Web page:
It also inflates the impact on pollution by focusing on only one part (about a ninth) of our energy use: residential electricity. Finally, electricity use varies considerably hour to hour, day to day, season to season, as does wind power production. Unfortunately, the two have nothing to do with each other. Two thirds of the time, wind plants produce well below their long-term average output, making up for it with surges of production when the wind blows just right. Whether those surges correspond to an actual need on the grid is purely a matter of chance, so much of the wind plant's power is essentially dumped -- if not outright sent into the ground, then shunted around the grid until it disperses as heat.

Adams asks, "Would people rather have a nuclear facility or a coal-fired plant in their back yards?" It's like asking someone you're about to punch, "Would you rather I knife you?" Given those narrow options, the choice is easy, but given the fact that industrial wind turbines are a useless boondoggle people might say no to both. Two wrongs don't make a right.

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June 2, 2005

Wind won't replace oil

A letter in today's Ipswich Chronicle:

Liz Krafchuk's piece about "Living Green" (Ipswich Chronicle, May 26) stated that a wind turbine in Ipswich would "offer some relief from the darkness of oil wars." Someone is surely mistaken here.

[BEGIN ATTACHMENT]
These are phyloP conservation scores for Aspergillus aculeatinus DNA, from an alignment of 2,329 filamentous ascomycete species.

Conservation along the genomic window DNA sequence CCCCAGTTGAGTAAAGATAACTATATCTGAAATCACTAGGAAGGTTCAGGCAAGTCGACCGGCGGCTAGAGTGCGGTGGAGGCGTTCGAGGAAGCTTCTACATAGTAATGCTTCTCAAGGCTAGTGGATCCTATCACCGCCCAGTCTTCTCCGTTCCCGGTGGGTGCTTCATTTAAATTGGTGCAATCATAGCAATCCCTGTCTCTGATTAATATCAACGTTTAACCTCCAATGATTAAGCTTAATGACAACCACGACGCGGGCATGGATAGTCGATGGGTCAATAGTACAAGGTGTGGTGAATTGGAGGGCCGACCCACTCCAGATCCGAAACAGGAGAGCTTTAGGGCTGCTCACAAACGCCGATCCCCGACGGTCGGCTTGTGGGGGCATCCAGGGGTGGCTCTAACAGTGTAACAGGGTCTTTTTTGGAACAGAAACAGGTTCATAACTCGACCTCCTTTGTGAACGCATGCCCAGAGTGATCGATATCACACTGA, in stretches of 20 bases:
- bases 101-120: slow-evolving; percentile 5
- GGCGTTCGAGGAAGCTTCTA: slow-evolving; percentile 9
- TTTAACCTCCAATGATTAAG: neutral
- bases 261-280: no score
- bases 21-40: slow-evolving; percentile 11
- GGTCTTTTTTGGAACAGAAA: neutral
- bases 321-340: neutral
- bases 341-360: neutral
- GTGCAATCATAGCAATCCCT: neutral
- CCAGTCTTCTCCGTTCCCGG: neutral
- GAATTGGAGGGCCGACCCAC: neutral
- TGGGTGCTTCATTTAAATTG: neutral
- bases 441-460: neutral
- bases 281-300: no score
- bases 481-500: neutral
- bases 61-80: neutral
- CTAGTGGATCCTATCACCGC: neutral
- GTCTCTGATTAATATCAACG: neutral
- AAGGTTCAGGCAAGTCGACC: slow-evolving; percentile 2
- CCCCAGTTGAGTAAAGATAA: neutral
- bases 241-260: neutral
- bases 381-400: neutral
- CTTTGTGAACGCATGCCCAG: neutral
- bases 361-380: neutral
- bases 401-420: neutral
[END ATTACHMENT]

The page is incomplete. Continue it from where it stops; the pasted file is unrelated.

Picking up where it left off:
Oil is primarily used for transport. Only 2.3 percent nationally is used to make electricity. We export three times that amount. Reducing consumption of all kinds of energy is a worthy aim, but wind turbines -- no matter how big or how many -- have nothing to do with our use of oil. They don't have much effect on our use of current electricity sources, either.

Krafchuk reports an average wind speed of 11.5 mph. That translates to an average output from the 1.5-MW turbine of only about 150 KW, 10 percent of its capacity. Two-thirds of the time, the output would be less than that. Hull's "success" is not in the small amount of unpredictably variable electricity generated by wind, but in the profitable sale of "green credits."

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Another survey badly spun by the wind industry

Meridian Energy (New Zealand) spokesman Alan Seay in the Dominion Post yesterday that support of a wind plant in Wellington is "widespread":
  • 84 per cent of those surveyed are positive about a wind farm in the capital as long as they can neither see nor hear any turbines.

  • There is 75 per cent support if turbines are visible, but cannot be heard.

  • 68 per cent of people support a wind farm if the closest turbine is no less than 1km away and any noise is neither loud nor intrusive.
These results of the Meridian-sponsored survey only show that people don't know how intrusive the turbines will be, and that as limitations on them are removed the support correspondingly declines.

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Wind turbines and noise

Irish market researcher Research and Markets has announced a new journal, Low Frequency Noise, Vibration and Active Control: